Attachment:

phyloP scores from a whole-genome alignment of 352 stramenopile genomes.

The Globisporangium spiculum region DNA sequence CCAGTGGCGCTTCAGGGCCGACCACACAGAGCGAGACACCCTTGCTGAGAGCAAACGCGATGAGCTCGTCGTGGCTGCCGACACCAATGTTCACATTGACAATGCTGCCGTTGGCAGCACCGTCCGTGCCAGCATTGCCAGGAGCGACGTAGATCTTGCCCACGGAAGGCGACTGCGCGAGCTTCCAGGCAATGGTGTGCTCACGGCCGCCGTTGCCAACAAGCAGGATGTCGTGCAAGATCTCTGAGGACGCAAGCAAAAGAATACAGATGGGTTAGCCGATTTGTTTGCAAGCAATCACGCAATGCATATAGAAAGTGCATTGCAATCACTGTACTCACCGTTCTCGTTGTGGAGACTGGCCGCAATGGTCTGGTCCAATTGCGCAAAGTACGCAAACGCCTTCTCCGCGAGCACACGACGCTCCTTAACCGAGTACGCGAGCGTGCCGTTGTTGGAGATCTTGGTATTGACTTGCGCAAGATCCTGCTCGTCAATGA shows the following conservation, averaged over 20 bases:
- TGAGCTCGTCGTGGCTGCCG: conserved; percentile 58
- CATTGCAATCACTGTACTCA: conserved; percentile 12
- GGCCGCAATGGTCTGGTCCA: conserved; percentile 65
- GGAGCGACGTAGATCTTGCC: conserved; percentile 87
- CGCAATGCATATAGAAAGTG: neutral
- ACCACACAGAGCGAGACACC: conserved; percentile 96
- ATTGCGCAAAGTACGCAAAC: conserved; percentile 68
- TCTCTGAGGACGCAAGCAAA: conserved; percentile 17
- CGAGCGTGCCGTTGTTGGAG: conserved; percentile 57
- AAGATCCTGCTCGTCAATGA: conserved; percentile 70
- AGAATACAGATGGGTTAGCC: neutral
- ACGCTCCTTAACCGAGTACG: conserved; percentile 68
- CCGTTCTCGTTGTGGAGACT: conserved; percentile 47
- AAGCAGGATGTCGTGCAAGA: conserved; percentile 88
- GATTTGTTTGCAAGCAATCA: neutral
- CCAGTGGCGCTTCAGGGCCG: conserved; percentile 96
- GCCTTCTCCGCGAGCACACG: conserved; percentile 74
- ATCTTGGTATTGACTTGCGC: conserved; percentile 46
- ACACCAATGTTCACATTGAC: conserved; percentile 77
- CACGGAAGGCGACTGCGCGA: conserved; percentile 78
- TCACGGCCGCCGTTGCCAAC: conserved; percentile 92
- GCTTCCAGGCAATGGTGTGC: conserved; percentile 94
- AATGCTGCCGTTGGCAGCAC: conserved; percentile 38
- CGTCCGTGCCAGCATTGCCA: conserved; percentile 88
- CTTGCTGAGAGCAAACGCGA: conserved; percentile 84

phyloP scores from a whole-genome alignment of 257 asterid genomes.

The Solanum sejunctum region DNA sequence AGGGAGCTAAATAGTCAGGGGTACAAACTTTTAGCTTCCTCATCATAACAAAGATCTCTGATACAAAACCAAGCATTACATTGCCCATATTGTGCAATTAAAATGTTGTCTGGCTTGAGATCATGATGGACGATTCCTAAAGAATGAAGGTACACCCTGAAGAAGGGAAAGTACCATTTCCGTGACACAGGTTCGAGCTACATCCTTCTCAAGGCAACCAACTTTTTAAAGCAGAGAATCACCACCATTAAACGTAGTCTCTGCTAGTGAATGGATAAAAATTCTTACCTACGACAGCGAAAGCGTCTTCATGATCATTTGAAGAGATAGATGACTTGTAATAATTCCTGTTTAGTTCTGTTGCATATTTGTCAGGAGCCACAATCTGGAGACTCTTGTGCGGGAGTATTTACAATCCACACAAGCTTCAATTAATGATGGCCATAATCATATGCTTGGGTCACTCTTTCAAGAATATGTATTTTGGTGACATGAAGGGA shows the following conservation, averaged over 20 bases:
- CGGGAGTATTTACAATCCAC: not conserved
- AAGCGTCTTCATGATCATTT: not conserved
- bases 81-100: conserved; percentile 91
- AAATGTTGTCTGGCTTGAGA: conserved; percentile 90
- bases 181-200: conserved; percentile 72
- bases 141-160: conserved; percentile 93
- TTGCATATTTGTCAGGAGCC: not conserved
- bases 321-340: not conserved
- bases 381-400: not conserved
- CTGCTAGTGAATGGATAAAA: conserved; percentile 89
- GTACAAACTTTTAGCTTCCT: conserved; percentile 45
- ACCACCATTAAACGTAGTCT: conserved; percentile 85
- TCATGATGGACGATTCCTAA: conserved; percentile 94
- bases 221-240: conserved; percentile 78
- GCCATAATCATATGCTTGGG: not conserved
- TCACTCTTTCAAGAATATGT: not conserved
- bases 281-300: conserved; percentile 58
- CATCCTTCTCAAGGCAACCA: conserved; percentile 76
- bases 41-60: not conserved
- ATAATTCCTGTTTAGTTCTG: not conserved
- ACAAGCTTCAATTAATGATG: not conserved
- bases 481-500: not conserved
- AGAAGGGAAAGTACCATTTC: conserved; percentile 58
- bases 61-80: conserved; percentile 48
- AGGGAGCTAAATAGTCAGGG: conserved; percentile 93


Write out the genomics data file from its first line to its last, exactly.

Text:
phyloP scores from a whole-genome alignment of 352 stramenopile genomes.

The Globisporangium spiculum region DNA sequence CCAGTGGCGCTTCAGGGCCGACCACACAGAGCGAGACACCCTTGCTGAGAGCAAACGCGATGAGCTCGTCGTGGCTGCCGACACCAATGTTCACATTGACAATGCTGCCGTTGGCAGCACCGTCCGTGCCAGCATTGCCAGGAGCGACGTAGATCTTGCCCACGGAAGGCGACTGCGCGAGCTTCCAGGCAATGGTGTGCTCACGGCCGCCGTTGCCAACAAGCAGGATGTCGTGCAAGATCTCTGAGGACGCAAGCAAAAGAATACAGATGGGTTAGCCGATTTGTTTGCAAGCAATCACGCAATGCATATAGAAAGTGCATTGCAATCACTGTACTCACCGTTCTCGTTGTGGAGACTGGCCGCAATGGTCTGGTCCAATTGCGCAAAGTACGCAAACGCCTTCTCCGCGAGCACACGACGCTCCTTAACCGAGTACGCGAGCGTGCCGTTGTTGGAGATCTTGGTATTGACTTGCGCAAGATCCTGCTCGTCAATGA shows the following conservation, averaged over 20 bases:
- TGAGCTCGTCGTGGCTGCCG: conserved; percentile 58
- CATTGCAATCACTGTACTCA: conserved; percentile 12
- GGCCGCAATGGTCTGGTCCA: conserved; percentile 65
- GGAGCGACGTAGATCTTGCC: conserved; percentile 87
- CGCAATGCATATAGAAAGTG: neutral
- ACCACACAGAGCGAGACACC: conserved; percentile 96
- ATTGCGCAAAGTACGCAAAC: conserved; percentile 68
- TCTCTGAGGACGCAAGCAAA: conserved; percentile 17
- CGAGCGTGCCGTTGTTGGAG: conserved; percentile 57
- AAGATCCTGCTCGTCAATGA: conserved; percentile 70
- AGAATACAGATGGGTTAGCC: neutral
- ACGCTCCTTAACCGAGTACG: conserved; percentile 68
- CCGTTCTCGTTGTGGAGACT: conserved; percentile 47
- AAGCAGGATGTCGTGCAAGA: conserved; percentile 88
- GATTTGTTTGCAAGCAATCA: neutral
- CCAGTGGCGCTTCAGGGCCG: conserved; percentile 96
- GCCTTCTCCGCGAGCACACG: conserved; percentile 74
- ATCTTGGTATTGACTTGCGC: conserved; percentile 46
- ACACCAATGTTCACATTGAC: conserved; percentile 77
- CACGGAAGGCGACTGCGCGA: conserved; percentile 78
- TCACGGCCGCCGTTGCCAAC: conserved; percentile 92
- GCTTCCAGGCAATGGTGTGC: conserved; percentile 94
- AATGCTGCCGTTGGCAGCAC: conserved; percentile 38
- CGTCCGTGCCAGCATTGCCA: conserved; percentile 88
- CTTGCTGAGAGCAAACGCGA: conserved; percentile 84

phyloP scores from a whole-genome alignment of 257 asterid genomes.

The Solanum sejunctum region DNA sequence AGGGAGCTAAATAGTCAGGGGTACAAACTTTTAGCTTCCTCATCATAACAAAGATCTCTGATACAAAACCAAGCATTACATTGCCCATATTGTGCAATTAAAATGTTGTCTGGCTTGAGATCATGATGGACGATTCCTAAAGAATGAAGGTACACCCTGAAGAAGGGAAAGTACCATTTCCGTGACACAGGTTCGAGCTACATCCTTCTCAAGGCAACCAACTTTTTAAAGCAGAGAATCACCACCATTAAACGTAGTCTCTGCTAGTGAATGGATAAAAATTCTTACCTACGACAGCGAAAGCGTCTTCATGATCATTTGAAGAGATAGATGACTTGTAATAATTCCTGTTTAGTTCTGTTGCATATTTGTCAGGAGCCACAATCTGGAGACTCTTGTGCGGGAGTATTTACAATCCACACAAGCTTCAATTAATGATGGCCATAATCATATGCTTGGGTCACTCTTTCAAGAATATGTATTTTGGTGACATGAAGGGA shows the following conservation, averaged over 20 bases:
- CGGGAGTATTTACAATCCAC: not conserved
- AAGCGTCTTCATGATCATTT: not conserved
- bases 81-100: conserved; percentile 91
- AAATGTTGTCTGGCTTGAGA: conserved; percentile 90
- bases 181-200: conserved; percentile 72
- bases 141-160: conserved; percentile 93
- TTGCATATTTGTCAGGAGCC: not conserved
- bases 321-340: not conserved
- bases 381-400: not conserved
- CTGCTAGTGAATGGATAAAA: conserved; percentile 89
- GTACAAACTTTTAGCTTCCT: conserved; percentile 45
- ACCACCATTAAACGTAGTCT: conserved; percentile 85
- TCATGATGGACGATTCCTAA: conserved; percentile 94
- bases 221-240: conserved; percentile 78
- GCCATAATCATATGCTTGGG: not conserved
- TCACTCTTTCAAGAATATGT: not conserved
- bases 281-300: conserved; percentile 58
- CATCCTTCTCAAGGCAACCA: conserved; percentile 76
- bases 41-60: not conserved
- ATAATTCCTGTTTAGTTCTG: not conserved
- ACAAGCTTCAATTAATGATG: not conserved
- bases 481-500: not conserved
- AGAAGGGAAAGTACCATTTC: conserved; percentile 58
- bases 61-80: conserved; percentile 48
- AGGGAGCTAAATAGTCAGGG: conserved; percentile 93